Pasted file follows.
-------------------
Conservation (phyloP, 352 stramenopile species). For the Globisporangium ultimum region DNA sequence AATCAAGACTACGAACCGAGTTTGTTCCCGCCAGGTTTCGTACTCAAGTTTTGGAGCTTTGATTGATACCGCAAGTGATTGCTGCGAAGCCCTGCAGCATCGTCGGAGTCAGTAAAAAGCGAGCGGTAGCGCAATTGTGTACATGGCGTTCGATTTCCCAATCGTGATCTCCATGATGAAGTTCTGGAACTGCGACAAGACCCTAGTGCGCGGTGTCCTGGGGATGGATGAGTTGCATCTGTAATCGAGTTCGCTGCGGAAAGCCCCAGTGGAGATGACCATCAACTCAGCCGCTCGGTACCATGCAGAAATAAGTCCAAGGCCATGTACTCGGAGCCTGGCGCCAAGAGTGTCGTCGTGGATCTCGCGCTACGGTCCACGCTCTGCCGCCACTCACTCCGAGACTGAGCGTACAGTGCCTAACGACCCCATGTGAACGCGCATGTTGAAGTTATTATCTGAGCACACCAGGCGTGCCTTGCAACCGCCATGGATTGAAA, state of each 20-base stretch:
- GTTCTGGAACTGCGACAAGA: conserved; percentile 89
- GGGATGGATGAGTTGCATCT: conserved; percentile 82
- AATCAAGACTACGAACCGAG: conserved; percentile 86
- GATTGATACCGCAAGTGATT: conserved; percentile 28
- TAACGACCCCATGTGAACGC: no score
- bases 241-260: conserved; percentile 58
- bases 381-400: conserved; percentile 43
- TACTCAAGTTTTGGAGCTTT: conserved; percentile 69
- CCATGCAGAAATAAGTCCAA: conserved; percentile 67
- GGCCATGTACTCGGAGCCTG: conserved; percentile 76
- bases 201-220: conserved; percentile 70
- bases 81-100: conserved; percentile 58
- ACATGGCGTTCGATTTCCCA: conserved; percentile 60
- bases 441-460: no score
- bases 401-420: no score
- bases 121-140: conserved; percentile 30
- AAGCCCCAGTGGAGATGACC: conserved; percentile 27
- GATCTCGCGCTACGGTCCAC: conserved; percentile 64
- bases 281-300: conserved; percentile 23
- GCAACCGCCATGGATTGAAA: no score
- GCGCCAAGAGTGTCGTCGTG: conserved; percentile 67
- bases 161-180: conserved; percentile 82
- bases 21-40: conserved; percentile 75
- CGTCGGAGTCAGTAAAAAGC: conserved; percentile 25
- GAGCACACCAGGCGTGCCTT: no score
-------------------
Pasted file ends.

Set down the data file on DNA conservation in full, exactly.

Conservation (phyloP, 352 stramenopile species). For the Globisporangium ultimum region DNA sequence AATCAAGACTACGAACCGAGTTTGTTCCCGCCAGGTTTCGTACTCAAGTTTTGGAGCTTTGATTGATACCGCAAGTGATTGCTGCGAAGCCCTGCAGCATCGTCGGAGTCAGTAAAAAGCGAGCGGTAGCGCAATTGTGTACATGGCGTTCGATTTCCCAATCGTGATCTCCATGATGAAGTTCTGGAACTGCGACAAGACCCTAGTGCGCGGTGTCCTGGGGATGGATGAGTTGCATCTGTAATCGAGTTCGCTGCGGAAAGCCCCAGTGGAGATGACCATCAACTCAGCCGCTCGGTACCATGCAGAAATAAGTCCAAGGCCATGTACTCGGAGCCTGGCGCCAAGAGTGTCGTCGTGGATCTCGCGCTACGGTCCACGCTCTGCCGCCACTCACTCCGAGACTGAGCGTACAGTGCCTAACGACCCCATGTGAACGCGCATGTTGAAGTTATTATCTGAGCACACCAGGCGTGCCTTGCAACCGCCATGGATTGAAA, state of each 20-base stretch:
- GTTCTGGAACTGCGACAAGA: conserved; percentile 89
- GGGATGGATGAGTTGCATCT: conserved; percentile 82
- AATCAAGACTACGAACCGAG: conserved; percentile 86
- GATTGATACCGCAAGTGATT: conserved; percentile 28
- TAACGACCCCATGTGAACGC: no score
- bases 241-260: conserved; percentile 58
- bases 381-400: conserved; percentile 43
- TACTCAAGTTTTGGAGCTTT: conserved; percentile 69
- CCATGCAGAAATAAGTCCAA: conserved; percentile 67
- GGCCATGTACTCGGAGCCTG: conserved; percentile 76
- bases 201-220: conserved; percentile 70
- bases 81-100: conserved; percentile 58
- ACATGGCGTTCGATTTCCCA: conserved; percentile 60
- bases 441-460: no score
- bases 401-420: no score
- bases 121-140: conserved; percentile 30
- AAGCCCCAGTGGAGATGACC: conserved; percentile 27
- GATCTCGCGCTACGGTCCAC: conserved; percentile 64
- bases 281-300: conserved; percentile 23
- GCAACCGCCATGGATTGAAA: no score
- GCGCCAAGAGTGTCGTCGTG: conserved; percentile 67
- bases 161-180: conserved; percentile 82
- bases 21-40: conserved; percentile 75
- CGTCGGAGTCAGTAAAAAGC: conserved; percentile 25
- GAGCACACCAGGCGTGCCTT: no score